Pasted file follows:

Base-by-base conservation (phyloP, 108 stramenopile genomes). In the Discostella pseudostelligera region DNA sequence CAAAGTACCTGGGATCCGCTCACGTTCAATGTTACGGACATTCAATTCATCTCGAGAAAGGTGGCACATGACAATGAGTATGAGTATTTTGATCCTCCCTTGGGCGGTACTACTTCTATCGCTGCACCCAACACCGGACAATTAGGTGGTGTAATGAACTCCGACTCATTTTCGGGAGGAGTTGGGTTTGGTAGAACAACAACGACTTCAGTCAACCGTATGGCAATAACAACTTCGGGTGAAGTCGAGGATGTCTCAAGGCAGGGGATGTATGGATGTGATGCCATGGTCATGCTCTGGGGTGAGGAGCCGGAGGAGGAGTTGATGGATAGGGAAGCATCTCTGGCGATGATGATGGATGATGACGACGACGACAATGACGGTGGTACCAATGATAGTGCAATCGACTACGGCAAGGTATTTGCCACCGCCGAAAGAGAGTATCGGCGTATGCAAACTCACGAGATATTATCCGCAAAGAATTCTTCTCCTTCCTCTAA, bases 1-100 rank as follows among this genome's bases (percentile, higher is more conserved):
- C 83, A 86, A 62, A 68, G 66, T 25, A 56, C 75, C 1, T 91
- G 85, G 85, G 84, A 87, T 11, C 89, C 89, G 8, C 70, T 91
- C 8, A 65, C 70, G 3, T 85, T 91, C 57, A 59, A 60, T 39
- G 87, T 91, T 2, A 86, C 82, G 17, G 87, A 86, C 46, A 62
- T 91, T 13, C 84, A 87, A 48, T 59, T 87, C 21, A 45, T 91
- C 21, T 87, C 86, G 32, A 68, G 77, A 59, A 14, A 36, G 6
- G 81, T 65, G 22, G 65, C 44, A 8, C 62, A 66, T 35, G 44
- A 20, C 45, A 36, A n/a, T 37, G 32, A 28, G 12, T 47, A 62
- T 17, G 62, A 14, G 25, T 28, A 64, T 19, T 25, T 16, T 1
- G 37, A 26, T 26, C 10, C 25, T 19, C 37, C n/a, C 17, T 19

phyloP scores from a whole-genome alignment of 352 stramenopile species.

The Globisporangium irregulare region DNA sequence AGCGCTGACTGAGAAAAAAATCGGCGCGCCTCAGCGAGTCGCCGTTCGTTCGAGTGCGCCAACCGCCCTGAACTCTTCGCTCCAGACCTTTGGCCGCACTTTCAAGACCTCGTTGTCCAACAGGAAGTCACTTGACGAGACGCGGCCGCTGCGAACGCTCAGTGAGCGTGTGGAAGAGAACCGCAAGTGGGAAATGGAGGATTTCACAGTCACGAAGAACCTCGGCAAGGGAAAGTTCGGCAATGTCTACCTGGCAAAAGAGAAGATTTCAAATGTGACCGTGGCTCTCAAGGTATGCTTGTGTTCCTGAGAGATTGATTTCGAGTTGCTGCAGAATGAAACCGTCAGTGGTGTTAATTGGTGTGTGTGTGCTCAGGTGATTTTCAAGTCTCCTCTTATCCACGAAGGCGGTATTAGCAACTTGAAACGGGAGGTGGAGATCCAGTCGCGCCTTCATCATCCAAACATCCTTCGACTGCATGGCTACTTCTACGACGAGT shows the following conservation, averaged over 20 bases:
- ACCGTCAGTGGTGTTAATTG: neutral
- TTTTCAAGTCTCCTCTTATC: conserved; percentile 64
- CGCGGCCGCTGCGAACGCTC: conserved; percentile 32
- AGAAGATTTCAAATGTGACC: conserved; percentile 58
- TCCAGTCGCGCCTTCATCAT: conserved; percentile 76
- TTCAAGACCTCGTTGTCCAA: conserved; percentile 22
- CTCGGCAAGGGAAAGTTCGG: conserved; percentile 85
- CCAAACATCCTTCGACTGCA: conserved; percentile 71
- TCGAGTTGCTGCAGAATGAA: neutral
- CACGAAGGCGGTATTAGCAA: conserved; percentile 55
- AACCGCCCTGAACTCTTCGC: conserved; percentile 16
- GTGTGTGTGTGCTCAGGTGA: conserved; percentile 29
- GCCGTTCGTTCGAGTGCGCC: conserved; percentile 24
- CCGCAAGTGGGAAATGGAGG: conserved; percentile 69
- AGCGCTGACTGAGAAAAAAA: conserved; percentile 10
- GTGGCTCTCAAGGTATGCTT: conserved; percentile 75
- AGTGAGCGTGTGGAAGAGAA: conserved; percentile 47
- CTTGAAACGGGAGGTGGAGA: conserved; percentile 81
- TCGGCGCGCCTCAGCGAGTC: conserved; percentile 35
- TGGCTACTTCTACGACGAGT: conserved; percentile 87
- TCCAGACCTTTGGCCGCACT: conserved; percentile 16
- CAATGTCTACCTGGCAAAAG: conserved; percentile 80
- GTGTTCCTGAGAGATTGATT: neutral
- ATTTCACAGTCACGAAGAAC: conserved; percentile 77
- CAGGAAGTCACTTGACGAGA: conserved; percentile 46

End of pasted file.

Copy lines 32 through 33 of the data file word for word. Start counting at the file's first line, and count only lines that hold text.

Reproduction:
- TCGGCGCGCCTCAGCGAGTC: conserved; percentile 35
- TGGCTACTTCTACGACGAGT: conserved; percentile 87